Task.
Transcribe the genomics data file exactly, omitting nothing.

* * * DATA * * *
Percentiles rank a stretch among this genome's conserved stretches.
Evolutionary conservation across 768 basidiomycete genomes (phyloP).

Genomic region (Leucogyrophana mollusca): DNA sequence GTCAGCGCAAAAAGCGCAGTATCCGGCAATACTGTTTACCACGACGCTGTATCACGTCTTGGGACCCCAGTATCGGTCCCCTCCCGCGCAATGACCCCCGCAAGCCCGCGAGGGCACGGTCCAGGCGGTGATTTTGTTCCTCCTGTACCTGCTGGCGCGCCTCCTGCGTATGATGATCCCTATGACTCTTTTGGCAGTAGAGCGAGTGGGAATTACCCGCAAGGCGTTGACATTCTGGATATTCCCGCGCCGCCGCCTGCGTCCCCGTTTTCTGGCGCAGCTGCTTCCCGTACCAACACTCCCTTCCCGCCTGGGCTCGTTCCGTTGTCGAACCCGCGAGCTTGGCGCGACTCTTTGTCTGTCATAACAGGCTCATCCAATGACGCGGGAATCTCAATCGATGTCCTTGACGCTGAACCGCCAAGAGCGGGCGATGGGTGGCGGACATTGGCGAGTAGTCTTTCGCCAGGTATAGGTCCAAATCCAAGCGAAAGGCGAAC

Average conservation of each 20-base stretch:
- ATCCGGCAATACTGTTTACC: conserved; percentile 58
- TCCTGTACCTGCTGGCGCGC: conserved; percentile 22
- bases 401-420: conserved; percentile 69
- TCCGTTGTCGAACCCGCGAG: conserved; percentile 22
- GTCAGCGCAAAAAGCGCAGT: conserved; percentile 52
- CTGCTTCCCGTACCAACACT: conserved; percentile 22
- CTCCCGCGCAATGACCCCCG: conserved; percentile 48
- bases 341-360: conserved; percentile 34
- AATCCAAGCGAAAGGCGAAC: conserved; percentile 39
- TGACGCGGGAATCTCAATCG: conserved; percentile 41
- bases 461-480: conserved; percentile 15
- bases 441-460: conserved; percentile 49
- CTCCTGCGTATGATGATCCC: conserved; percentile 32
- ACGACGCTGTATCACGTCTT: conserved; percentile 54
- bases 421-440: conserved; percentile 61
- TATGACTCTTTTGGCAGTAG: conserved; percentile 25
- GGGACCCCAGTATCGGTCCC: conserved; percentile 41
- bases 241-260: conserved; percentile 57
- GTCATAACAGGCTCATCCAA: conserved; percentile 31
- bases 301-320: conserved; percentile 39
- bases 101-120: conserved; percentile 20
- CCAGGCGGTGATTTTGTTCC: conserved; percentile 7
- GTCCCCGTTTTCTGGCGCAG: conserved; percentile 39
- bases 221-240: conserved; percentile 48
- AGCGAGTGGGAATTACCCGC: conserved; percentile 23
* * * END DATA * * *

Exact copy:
Percentiles rank a stretch among this genome's conserved stretches.
Evolutionary conservation across 768 basidiomycete genomes (phyloP).

Genomic region (Leucogyrophana mollusca): DNA sequence GTCAGCGCAAAAAGCGCAGTATCCGGCAATACTGTTTACCACGACGCTGTATCACGTCTTGGGACCCCAGTATCGGTCCCCTCCCGCGCAATGACCCCCGCAAGCCCGCGAGGGCACGGTCCAGGCGGTGATTTTGTTCCTCCTGTACCTGCTGGCGCGCCTCCTGCGTATGATGATCCCTATGACTCTTTTGGCAGTAGAGCGAGTGGGAATTACCCGCAAGGCGTTGACATTCTGGATATTCCCGCGCCGCCGCCTGCGTCCCCGTTTTCTGGCGCAGCTGCTTCCCGTACCAACACTCCCTTCCCGCCTGGGCTCGTTCCGTTGTCGAACCCGCGAGCTTGGCGCGACTCTTTGTCTGTCATAACAGGCTCATCCAATGACGCGGGAATCTCAATCGATGTCCTTGACGCTGAACCGCCAAGAGCGGGCGATGGGTGGCGGACATTGGCGAGTAGTCTTTCGCCAGGTATAGGTCCAAATCCAAGCGAAAGGCGAAC

Average conservation of each 20-base stretch:
- ATCCGGCAATACTGTTTACC: conserved; percentile 58
- TCCTGTACCTGCTGGCGCGC: conserved; percentile 22
- bases 401-420: conserved; percentile 69
- TCCGTTGTCGAACCCGCGAG: conserved; percentile 22
- GTCAGCGCAAAAAGCGCAGT: conserved; percentile 52
- CTGCTTCCCGTACCAACACT: conserved; percentile 22
- CTCCCGCGCAATGACCCCCG: conserved; percentile 48
- bases 341-360: conserved; percentile 34
- AATCCAAGCGAAAGGCGAAC: conserved; percentile 39
- TGACGCGGGAATCTCAATCG: conserved; percentile 41
- bases 461-480: conserved; percentile 15
- bases 441-460: conserved; percentile 49
- CTCCTGCGTATGATGATCCC: conserved; percentile 32
- ACGACGCTGTATCACGTCTT: conserved; percentile 54
- bases 421-440: conserved; percentile 61
- TATGACTCTTTTGGCAGTAG: conserved; percentile 25
- GGGACCCCAGTATCGGTCCC: conserved; percentile 41
- bases 241-260: conserved; percentile 57
- GTCATAACAGGCTCATCCAA: conserved; percentile 31
- bases 301-320: conserved; percentile 39
- bases 101-120: conserved; percentile 20
- CCAGGCGGTGATTTTGTTCC: conserved; percentile 7
- GTCCCCGTTTTCTGGCGCAG: conserved; percentile 39
- bases 221-240: conserved; percentile 48
- AGCGAGTGGGAATTACCCGC: conserved; percentile 23